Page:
Amazon has filed a patent for the creation of an 'anonymous mobile payment' system, in which the Web retailer sits as a middle man between parties to a transaction.
The patent, filed with the US Patent Office on Tuesday, describes a method of exchange that would enable a user to make and/or receive payments without disclosing personal or private information to another party.
The patent summary states: "In some aspects, a provider of a payment may request an anonymous payment for a specified value from a host. In response, the host may transmit to the provider a code that is available for redemption. The provider may then relay the code to a recipient, who may redeem the code from the host. In other aspects, a recipient may request a temporary identifier (special code) from a host. The recipient may relay the temporary identifier to a provider, who may in turn transmit a payment, via the host, using the temporary identifier. The recipient may then claim the payment from the host. In additional aspects, the codes of the anonymous payments may include expiration times and/or restrictions on a number of uses of the code."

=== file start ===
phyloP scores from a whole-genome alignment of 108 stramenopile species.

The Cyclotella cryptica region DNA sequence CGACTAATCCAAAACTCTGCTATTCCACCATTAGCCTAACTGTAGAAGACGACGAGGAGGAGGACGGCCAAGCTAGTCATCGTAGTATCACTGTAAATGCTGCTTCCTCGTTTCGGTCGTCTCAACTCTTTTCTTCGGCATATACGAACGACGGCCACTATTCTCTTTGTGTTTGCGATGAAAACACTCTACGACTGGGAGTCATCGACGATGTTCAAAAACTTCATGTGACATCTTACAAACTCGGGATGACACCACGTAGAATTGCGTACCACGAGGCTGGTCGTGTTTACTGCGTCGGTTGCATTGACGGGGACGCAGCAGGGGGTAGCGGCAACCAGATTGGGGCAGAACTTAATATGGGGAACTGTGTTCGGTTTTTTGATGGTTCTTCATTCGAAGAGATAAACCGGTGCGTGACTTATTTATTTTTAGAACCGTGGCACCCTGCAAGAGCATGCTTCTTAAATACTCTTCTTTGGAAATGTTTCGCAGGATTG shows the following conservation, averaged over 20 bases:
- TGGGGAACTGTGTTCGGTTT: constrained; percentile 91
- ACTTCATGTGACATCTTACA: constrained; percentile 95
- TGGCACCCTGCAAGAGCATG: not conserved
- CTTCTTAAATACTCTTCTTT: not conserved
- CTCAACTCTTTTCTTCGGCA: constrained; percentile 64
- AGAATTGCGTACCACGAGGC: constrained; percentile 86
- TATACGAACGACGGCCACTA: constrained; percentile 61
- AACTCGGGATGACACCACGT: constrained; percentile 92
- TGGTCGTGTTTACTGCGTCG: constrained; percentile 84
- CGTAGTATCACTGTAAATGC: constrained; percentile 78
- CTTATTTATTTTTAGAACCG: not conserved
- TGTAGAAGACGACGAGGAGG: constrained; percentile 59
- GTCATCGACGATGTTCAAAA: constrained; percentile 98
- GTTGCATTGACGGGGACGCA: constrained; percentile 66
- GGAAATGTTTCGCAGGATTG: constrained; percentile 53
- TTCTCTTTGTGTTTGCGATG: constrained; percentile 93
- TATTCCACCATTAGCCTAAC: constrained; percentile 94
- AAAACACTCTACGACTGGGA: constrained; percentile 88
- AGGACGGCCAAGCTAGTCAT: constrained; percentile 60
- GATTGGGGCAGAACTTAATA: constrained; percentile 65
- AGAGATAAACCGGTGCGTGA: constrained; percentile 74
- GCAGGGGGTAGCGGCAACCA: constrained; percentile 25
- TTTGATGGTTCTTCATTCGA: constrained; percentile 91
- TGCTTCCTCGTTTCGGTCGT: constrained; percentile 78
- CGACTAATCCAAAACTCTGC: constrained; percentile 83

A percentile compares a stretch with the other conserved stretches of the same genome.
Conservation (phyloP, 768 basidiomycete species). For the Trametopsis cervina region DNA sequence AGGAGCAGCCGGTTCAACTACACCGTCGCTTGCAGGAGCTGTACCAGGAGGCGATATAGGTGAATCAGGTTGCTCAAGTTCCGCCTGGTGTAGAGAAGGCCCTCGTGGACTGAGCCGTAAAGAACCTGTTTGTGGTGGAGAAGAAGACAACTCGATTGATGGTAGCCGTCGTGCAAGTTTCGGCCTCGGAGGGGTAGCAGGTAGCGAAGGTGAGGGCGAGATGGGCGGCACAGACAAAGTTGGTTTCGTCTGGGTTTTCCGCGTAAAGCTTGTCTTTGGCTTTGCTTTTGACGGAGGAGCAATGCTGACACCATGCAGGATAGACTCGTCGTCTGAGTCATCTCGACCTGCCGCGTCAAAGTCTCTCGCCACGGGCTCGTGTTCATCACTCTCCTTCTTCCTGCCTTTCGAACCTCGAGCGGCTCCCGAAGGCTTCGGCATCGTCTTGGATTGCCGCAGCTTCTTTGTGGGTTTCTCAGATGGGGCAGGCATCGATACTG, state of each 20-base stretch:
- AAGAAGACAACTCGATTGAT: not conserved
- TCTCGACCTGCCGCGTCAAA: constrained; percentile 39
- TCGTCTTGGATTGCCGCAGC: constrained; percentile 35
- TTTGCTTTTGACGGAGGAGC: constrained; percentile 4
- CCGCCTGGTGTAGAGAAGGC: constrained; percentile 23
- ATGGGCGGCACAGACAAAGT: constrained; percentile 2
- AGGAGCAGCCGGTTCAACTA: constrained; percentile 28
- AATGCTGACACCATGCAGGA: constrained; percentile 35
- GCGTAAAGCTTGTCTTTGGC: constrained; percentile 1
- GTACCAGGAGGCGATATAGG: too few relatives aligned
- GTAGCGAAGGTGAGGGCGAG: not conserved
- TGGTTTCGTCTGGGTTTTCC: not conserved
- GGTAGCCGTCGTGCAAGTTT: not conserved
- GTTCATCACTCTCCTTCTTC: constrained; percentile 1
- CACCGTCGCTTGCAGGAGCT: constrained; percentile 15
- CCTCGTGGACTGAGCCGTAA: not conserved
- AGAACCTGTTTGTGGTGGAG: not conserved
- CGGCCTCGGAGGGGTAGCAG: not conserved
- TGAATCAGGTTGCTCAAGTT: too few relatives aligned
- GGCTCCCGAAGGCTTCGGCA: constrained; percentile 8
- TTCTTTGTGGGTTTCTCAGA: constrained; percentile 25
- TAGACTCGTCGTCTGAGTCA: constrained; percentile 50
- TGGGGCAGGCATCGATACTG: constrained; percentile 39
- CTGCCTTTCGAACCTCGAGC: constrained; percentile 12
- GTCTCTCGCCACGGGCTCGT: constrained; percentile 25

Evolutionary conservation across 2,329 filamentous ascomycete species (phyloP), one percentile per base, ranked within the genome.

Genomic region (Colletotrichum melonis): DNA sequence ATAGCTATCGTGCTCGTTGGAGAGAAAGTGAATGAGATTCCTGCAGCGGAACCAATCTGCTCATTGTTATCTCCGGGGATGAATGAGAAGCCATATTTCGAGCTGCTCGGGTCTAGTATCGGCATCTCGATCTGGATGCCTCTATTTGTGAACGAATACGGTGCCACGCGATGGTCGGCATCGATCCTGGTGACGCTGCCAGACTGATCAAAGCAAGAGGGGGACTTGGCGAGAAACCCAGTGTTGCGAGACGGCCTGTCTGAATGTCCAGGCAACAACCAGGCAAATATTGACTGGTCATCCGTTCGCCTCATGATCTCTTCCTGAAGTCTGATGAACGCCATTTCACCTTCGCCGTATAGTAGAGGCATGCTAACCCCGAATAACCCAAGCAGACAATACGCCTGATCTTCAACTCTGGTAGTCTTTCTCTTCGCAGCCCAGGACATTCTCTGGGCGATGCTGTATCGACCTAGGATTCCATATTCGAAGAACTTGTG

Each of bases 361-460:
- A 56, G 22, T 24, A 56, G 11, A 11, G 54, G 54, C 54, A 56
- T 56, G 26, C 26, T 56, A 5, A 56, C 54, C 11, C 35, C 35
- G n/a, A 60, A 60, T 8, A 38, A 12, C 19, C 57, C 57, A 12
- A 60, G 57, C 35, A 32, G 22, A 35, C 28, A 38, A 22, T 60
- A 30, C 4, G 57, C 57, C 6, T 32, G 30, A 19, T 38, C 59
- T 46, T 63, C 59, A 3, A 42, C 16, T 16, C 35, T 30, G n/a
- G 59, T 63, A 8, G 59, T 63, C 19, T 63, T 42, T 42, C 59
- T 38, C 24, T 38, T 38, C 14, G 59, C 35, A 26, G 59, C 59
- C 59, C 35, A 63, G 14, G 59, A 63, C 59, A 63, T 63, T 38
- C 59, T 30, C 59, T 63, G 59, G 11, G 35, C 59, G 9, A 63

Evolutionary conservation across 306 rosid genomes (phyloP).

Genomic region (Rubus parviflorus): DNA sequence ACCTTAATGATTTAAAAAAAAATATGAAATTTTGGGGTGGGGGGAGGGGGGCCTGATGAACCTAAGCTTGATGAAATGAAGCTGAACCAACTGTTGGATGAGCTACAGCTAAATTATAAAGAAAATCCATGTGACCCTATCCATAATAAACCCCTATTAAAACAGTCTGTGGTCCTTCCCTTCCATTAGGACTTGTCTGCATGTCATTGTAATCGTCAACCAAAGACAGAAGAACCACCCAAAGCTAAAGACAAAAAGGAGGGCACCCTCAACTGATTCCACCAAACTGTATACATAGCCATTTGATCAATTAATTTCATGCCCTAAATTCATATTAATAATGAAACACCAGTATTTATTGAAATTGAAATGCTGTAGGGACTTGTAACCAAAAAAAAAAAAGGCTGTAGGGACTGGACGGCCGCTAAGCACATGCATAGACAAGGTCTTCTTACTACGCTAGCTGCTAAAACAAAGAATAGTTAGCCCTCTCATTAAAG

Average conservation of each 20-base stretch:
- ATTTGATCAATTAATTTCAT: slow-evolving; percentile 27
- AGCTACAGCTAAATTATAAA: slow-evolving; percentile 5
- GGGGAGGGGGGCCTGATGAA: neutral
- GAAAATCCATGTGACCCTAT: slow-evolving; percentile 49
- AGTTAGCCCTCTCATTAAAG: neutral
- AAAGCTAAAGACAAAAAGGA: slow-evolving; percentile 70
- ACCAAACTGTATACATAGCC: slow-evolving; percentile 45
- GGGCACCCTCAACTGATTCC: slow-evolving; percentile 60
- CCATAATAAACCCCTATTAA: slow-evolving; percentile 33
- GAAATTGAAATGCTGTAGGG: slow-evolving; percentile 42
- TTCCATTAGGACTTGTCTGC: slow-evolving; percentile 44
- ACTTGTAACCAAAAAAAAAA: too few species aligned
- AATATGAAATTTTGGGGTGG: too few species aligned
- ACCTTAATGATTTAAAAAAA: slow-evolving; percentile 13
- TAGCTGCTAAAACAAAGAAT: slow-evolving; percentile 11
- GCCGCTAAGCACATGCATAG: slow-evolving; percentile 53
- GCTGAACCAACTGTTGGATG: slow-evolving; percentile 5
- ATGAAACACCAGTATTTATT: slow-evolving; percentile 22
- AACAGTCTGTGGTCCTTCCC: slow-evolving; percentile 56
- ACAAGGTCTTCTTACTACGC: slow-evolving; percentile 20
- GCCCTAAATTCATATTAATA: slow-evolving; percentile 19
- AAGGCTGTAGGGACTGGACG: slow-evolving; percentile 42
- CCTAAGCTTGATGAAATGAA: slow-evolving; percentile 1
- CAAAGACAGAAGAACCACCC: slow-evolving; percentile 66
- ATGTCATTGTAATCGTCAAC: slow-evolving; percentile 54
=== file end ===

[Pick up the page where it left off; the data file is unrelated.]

Amazon is pitching the system as a mechanism for addressing user concerns about information privacy.
"Often, people take measures to protect their private information to avoid identity fraud, harassment, or other undesirable acts," states Amazon. "These acts may occur when another person obtains private or personal information about another and uses it in a fraudulent or malicious act."
Amazon's involvement in the payments industry shifted up a gear in Feburary, when it announced plans to introduce its own virtual currency for purchasing apps, games and in-app items on Kindle Fire.
The Web commerce giant says it will give customers tens of millions of dollars' worth of free 'Amazon Coins' to spend on developers' apps on Kindle Fire from the tablet's Appstore when it launches the new currency in May.